Friday, 14 July 2006

De Futilitate

C S Lewis addressing students during the Second World War is just as relevent to our generation of students:
The more seriously we take our own charge of futility the more we are committed to the implication that reality in the last resort is not futile at all. The defiance of the good atheist hurled at an apparently ruthless and idiotic cosmos is really an unconscious homage to something in or behind the cosmos which he recognises as infinitely valuable and authoritative: for if mercy and justice were really only private whims of his own with no objective and impersonal roots, and if he realised this, he could not go on being indignant. The fact that he arraigns heaven itself for disregarding them means that at some level of his mind he knows they are enthroned in a higher heaven still. *
It reminds me of John Gray's Straw Dogs, in which he strives to propose the opposite to Lewis' premise - that man is just an animal, with no awareness of 'something in or behind the cosmos which he recognises as infinitely valuable and authoritative'. Yet at the end we find Gray despairingly admitting that man seems forever doomed to believe, contrary to Gray's perspective, that there is in fact some higher heaven still.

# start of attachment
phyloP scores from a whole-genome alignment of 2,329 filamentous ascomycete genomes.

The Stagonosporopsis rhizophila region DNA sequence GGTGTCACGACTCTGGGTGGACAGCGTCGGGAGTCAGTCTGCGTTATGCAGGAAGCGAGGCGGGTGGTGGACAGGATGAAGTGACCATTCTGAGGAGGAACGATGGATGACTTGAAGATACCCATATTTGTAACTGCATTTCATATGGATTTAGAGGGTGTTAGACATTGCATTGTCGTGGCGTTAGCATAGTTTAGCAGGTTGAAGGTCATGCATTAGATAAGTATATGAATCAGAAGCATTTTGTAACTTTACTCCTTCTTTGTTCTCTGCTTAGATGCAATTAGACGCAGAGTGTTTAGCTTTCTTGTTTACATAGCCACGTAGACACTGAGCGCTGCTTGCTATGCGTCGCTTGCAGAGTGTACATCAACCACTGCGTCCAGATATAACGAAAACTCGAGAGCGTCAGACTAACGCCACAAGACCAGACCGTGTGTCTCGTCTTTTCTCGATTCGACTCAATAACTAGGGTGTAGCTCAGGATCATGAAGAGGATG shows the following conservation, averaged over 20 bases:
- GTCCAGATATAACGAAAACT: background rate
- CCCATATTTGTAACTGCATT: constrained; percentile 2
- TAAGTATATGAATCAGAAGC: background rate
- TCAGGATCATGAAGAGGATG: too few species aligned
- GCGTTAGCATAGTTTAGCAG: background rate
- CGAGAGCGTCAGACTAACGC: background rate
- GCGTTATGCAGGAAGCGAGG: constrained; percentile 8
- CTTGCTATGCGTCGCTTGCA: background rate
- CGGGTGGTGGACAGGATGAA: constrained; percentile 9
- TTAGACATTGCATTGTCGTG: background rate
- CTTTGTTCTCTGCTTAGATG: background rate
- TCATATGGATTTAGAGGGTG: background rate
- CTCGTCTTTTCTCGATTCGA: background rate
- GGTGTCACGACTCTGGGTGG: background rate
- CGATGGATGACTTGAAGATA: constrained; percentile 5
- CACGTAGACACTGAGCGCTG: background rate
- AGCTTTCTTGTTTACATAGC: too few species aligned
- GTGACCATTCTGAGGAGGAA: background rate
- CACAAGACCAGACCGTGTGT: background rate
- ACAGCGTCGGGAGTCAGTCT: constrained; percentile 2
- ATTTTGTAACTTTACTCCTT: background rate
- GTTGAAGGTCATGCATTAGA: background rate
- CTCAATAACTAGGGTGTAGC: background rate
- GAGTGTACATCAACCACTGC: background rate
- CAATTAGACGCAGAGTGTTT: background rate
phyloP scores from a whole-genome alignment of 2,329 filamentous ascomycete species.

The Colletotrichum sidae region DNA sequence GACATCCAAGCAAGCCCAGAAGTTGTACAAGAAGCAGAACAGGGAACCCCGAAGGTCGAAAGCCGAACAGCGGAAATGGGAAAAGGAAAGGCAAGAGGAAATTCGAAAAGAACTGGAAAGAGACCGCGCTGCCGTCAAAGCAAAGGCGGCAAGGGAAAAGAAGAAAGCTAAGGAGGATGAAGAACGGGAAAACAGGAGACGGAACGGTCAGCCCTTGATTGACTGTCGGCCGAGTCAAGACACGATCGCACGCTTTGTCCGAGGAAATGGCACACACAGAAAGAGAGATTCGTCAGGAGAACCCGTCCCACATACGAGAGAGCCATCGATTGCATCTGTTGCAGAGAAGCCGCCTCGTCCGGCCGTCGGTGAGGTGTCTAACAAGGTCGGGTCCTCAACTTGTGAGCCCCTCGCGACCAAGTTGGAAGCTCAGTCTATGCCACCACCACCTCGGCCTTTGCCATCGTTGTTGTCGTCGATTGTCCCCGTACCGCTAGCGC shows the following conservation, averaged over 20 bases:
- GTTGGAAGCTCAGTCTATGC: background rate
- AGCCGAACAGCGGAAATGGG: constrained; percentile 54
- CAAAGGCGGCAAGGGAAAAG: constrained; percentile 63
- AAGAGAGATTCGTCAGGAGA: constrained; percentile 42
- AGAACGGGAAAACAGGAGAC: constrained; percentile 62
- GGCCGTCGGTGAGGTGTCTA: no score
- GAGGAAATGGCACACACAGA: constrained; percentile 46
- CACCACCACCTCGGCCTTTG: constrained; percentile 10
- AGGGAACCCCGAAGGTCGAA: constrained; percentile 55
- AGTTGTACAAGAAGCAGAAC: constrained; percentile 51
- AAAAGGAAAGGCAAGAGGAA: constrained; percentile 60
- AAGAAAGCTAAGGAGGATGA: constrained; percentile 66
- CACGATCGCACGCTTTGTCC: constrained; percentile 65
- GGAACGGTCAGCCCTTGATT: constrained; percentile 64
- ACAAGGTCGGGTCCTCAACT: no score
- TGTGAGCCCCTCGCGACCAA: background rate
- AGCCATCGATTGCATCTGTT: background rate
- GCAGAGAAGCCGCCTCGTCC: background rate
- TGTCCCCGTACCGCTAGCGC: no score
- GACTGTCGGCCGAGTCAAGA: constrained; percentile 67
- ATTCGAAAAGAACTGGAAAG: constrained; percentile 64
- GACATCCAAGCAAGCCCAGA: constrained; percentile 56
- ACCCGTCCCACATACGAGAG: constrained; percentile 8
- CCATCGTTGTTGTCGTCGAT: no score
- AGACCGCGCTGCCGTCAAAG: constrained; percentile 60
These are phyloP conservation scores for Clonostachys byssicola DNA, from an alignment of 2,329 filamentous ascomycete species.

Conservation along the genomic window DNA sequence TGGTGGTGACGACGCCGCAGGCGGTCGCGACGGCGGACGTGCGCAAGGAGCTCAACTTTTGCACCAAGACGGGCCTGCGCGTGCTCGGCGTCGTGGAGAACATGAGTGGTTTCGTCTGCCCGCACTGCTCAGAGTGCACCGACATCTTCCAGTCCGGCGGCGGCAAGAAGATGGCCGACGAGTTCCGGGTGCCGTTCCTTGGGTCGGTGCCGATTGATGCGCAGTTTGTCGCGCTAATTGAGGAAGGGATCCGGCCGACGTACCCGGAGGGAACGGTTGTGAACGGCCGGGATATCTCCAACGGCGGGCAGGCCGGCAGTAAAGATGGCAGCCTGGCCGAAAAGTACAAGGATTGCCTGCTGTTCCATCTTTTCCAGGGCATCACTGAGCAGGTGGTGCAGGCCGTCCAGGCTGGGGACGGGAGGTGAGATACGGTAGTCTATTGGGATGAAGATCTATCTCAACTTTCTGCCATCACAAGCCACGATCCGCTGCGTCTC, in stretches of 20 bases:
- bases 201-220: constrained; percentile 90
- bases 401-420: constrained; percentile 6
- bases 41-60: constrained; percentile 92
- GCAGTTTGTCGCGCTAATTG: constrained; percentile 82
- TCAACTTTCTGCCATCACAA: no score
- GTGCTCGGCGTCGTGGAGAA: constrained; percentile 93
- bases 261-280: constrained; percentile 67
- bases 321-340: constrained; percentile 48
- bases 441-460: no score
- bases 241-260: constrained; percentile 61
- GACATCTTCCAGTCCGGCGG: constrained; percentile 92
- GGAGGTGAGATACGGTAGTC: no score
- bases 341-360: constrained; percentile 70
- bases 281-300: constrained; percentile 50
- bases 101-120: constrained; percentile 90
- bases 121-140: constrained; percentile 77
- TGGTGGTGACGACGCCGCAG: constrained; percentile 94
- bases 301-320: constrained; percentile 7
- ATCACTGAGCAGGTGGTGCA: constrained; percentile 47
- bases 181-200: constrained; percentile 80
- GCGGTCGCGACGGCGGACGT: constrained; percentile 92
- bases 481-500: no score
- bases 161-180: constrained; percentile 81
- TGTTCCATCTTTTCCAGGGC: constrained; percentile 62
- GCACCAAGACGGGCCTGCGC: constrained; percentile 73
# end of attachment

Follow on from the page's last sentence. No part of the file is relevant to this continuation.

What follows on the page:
The humanist and atheist will continue to denounce heaven and earth for its futility and thus bear ironic witness to the transcendant ideal of purpose which they deny.

Is that not what the father/editor of Ecclesiastes suggests when he is done reporting Qoheleth's words of futility? (Eccl 12.9-14) He concludes
Fear God and keep his commandments, for this is the whole duty of man. For God will bring every deed into judgment, with every secret thing, whether good or evil.
Yet it seems, with the lack of comment he gives to the Preacher's thoughts, that he considers his conclusion drawn from Qoheleth's words rather than in contrast to them. If we find everything vanity, our finding bears witness to the existence of a transcendant standard by which we judge such vanity.

* From 'De Futilitate', in C.S.Lewis Literature, Philosophy and Short Stories [I'm enjoying being back in my parents' home, once more devouring their books until I must leave again!]

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